Whan that aprill with his shoures soote 2: The droghte of march hath perced to the roote, 3: And bathed every veyne in swich licour 4:
It tells the story of a group of pilgrims fancy word for travelers on their way to Canterbury, who engage in a tale-telling contest to pass the time.
Besides watching the interactions between the characters, we get to read 24 of the tales the pilgrims tell. Geoffrey Chaucer likely wrote The Canterbury Tales in the late s and early s, after his retirement from life as a civil servant.
In this professional life, Chaucer was able to travel from his home in England to France and Italy.
There, he not only had the chance to read Italian and French literature, but possibly, even to meet Boccaccio, whose Decameron—a collection of tales told by Italian nobility holed up in a country house to escape the plague ravaging their city—may have inspired the frame story of The Canterbury Tales.
But the risk paid off: The Canterbury Tales were still going strong when the first printers made their way to England, and William Caxton published the first printed version of The Canterbury Tales in One of the things that makes The Canterbury Tales so fun to read is the great and often, uh, grotesque detail with which the narrator describes each of the pilgrims.
We learn, for example, that the cook has a pustule on his leg that very much resembles one of the desserts he cooks For many of his portraits, Chaucer is relying on a medieval tradition of "estates satire," a collection of stereotypes about people based on what occupation they had or what social class they belonged to.
Another medieval idea his portraits draw upon is "anticlericalism," a tradition that got its start in reaction to a lot of abuses by clergy in the medieval church, but which basically became a collection of stereotypes about friars, monks, nuns, priests, and the like.
What does that say about the strength of the conclusions we draw about people based upon first impressions, or appearances? Since The Canterbury Tales is a story about a storytelling competition, many of the questions it asks are about stories: What makes for a good story?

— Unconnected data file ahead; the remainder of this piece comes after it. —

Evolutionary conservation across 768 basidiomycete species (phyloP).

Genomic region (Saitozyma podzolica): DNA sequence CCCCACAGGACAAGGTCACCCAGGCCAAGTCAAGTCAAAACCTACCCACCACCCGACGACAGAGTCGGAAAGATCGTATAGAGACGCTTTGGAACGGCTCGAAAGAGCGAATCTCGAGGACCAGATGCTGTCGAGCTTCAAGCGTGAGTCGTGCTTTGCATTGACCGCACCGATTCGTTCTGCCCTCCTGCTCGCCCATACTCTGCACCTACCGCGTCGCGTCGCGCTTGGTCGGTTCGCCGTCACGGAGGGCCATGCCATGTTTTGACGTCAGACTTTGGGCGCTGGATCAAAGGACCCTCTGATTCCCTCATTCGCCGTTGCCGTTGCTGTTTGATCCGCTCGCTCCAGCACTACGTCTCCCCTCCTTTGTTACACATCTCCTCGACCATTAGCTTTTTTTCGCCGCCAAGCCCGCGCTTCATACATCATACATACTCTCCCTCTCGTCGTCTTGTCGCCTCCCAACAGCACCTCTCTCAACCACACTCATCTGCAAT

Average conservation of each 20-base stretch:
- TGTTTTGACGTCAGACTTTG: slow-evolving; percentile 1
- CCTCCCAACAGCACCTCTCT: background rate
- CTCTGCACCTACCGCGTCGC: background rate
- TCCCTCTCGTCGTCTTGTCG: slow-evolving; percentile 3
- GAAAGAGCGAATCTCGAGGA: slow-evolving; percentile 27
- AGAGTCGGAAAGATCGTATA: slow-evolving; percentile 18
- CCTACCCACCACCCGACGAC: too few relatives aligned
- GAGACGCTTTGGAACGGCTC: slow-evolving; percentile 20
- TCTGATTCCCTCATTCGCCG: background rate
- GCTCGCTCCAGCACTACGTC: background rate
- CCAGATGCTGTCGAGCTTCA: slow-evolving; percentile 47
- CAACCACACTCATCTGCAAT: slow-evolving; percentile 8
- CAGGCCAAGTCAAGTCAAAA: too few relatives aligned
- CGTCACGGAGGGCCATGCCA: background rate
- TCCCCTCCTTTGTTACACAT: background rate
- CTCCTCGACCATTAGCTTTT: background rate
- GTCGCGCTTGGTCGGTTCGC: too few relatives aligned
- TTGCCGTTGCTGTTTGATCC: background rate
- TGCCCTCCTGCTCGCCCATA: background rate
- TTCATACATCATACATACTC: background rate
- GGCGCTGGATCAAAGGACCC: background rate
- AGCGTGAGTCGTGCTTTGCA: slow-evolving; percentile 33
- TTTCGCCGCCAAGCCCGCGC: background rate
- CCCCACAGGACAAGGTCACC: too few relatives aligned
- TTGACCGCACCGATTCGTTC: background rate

Why do we tell stories? Why should we tell stories? As the pilgrims tell their stories, though, they turn out to be talking not just about fairytale people in far-off lands, but also about themselves and their society. This leads to a lot of conflict in a group of pilgrims formed by members of that same society, who often take offense at the versions of themselves they see portrayed in the tales.
Dare we say, a Canterbury tale? What is The Canterbury Tales: You know those movies where a new kid moves to town and has to go to a new high school, like Mean Girls? On his first day of school, the new kid meets a friendly nerd who takes him to the cafeteria and introduces him to all the cliques that make up his new social existence: Of course, the same thing always happens in the course of those movies: Everybody is hiding something interesting.
Nobody is exactly what they first appeared to be. Well, in The Canterbury Tales, the same thing is true: The Canterbury Tales are written in a society that, to some extent, believed you could judge a book by its cover — that the physical characteristics, or the mere category of a person, might reveal something about what was on the inside.
But, as the Tales progress, these people have the chance to speak for themselves. As so often happens when you really get to know someone, what you find out in The Canterbury Tales is that people, even the ones we think we have figured out, are never one-dimensional and always worth getting to know better.Read expert analysis on The Canterbury Tales The General Prologue - The General Prologue at Owl Eyes.
The Canterbury Tales. The Canterbury Tales.
The Canterbury Tales is the world's weirdest road trip. It tells the story of a group of pilgrims (fancy word for travelers) on their way to Canterbury, who engage in a tale-telling contest to pass the time. Besides watching the interactions between the characters, we get to read 24 of the tales the pilgrims tell. Summary One spring day, the Narrator of The Canterbury Tales rents a room at the Tabard Inn before he recommences his journey to Canterbury. That even. We would like to show you a description here but the site won’t allow us.
The General Prologue The General Prologue - The General Prologue The Canterbury Tales is written almost entirely in . We would like to show you a description here but the site won’t allow us. 1. The Prologue to the Canterbury Tales. Lines Geoffrey Chaucer.
English Poetry I: From Chaucer to Gray. The Harvard Classics. General Prologue: Introduction Fragment 1, lines 1–42 Summary: General Prologue Whan that Aprill with his shoures soote The droghte of March hath perced to the roote (See Important Quotations Explained) The narrator opens the General Prologue with a description of the return of spring.
The Host at the inn, Harry Bailey, suggests that, to make the trip to Canterbury pass more pleasantly, each member of the party tell two tales on the journey to .
background In “The Prologue” of The Canterbury Tales, a group gathers at the Tabard Inn in Southwark, a town just south of London, to make a pilgrimage to the shrine of Saint Thomas à Becket at Canterbury. At the suggestion of the innkeeper, the group decides to .